The application of IOP lowering medication before goniopuncture decreases the risk of iris incarceration and hemorrhage.[34] In the case of iris prolapse, iris retraction can be attempted with pilocarpine, and/or repeated argon laser applied to the peripheral iris. If these interventions fail, surgical revision may be required for iridectomy and iris repositioning. If hemorrhage occurs during LGP, the procedure should be discontinued, and pressure should be applied to the eye. In case of shallow or flat anterior chamber after LGP, cycloplegia should be added, and if persistent, the anterior chamber should be reformed with viscoelastic.[34] Other rare complications after LGP include IOP spike, iritis, peripheral synechia formation, blebitis, and hypotony.

Outcomes

After NPDS, LGP is performed in 35.7-67% of cases, usually within the first year after surgery.[31][34][33] Harju et al. reported a rate of up to 100% of LGP after NPDS, over a follow up period of up to nine years.[35] LGP is associated with a significant and persistent reduction of IOP, ranging from 27-58%.[35][31][34]

Results

NPDS is a reasonable option for many primary and secondary open-angle glaucoma patients at any point in their disease course. Though it has a long learning curve and requires greater operative time, NPDS carries a lower complication rate, and provides a a similar, albeit slightly inferior, IOP-lowering effect compared to trabeculectomy.[9][27][5]

NPDS with collagen implant has been reported to bring satisfactory results over a three year follow-up, with a reported mean decrease in IOP to 12.4 ± 3.9 mmHg (55.4% reduction) at three months and 13.0 ± 3.8 mmHg (53.2% reduction) at three years of follow-up.[36] One study found the complete success rate (IOP ≤ 21 mmHg without medication) of NPDS with collagen implant to be 62% and 57%, at five and seven years, respectively.[37] In eyes that have failed a previous trabeculectomy, NPDS with mitomycin-C has shown a 65% complete success rate (IOP <21mmHg under no topical medication).[38] Khairy et al. confirmed that NPDS reduced IOP and minimized the risk of post-operative complications compared to trabeculectomy, however, also found that NPDS failed to maintain a low IOP after long-term follow-up (18.8% success at 30 months).[39]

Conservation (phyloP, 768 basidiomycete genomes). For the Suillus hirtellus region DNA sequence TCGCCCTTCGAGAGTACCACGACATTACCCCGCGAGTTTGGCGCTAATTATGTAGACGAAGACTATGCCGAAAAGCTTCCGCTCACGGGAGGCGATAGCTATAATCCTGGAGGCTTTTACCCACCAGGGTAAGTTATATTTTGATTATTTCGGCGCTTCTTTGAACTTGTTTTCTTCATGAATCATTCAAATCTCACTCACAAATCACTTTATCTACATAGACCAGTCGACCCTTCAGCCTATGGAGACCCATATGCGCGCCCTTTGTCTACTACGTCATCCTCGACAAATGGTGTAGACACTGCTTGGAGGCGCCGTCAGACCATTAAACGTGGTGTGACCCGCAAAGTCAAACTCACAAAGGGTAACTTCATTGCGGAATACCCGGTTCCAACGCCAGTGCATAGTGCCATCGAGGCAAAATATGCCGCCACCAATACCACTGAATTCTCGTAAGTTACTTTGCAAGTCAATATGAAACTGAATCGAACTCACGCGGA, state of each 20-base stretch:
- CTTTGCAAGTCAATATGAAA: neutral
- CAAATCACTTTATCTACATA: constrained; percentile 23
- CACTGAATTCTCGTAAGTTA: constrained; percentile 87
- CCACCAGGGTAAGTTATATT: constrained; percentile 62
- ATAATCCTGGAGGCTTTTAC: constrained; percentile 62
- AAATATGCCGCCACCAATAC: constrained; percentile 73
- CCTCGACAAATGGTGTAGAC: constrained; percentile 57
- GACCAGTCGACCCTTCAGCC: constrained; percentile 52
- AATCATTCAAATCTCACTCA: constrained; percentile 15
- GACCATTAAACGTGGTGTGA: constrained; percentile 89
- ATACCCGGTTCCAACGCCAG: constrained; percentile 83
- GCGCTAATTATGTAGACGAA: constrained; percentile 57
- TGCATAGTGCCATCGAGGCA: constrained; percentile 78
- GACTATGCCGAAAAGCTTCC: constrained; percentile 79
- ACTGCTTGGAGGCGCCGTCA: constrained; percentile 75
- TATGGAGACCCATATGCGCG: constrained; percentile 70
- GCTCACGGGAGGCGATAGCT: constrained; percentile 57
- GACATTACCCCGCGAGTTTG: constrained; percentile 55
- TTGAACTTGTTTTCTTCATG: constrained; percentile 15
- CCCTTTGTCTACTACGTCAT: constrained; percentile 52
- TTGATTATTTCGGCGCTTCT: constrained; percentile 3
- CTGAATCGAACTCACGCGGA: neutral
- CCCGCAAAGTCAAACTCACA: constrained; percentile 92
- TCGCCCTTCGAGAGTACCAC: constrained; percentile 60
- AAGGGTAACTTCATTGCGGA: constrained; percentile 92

A meta-analysis evaluating the efficacy and safety of non-penetrating surgical (NPS) procedures (deep sclerectomy, viscocanalostomy, and canaloplasty) versus trabeculectomy showed that trabeculectomy was slightly more effective at reducing IOP than NPS at 6 and 12 months post-operatively (−2.15 mm Hg and −2.22 mm Hg, respectively). One study comparing NPDS performed in one eye and trabeculectomy in the other, found the complete success at two years to be 45% in the trabeculectomy eyes, and 40% in the NPDS eyes.[12][1] In a meta-analysis, however, no significant difference was found with regard to the number of anti-glaucoma medications between patients who underwent trabeculectomy and those who underwent NDPS.[40] Meta-analyses assessing the risk of complications of trabeculectomy and NPDS have found that trabeculectomy is associated with a higher rate of complications compared to NPDS.[40][41]

References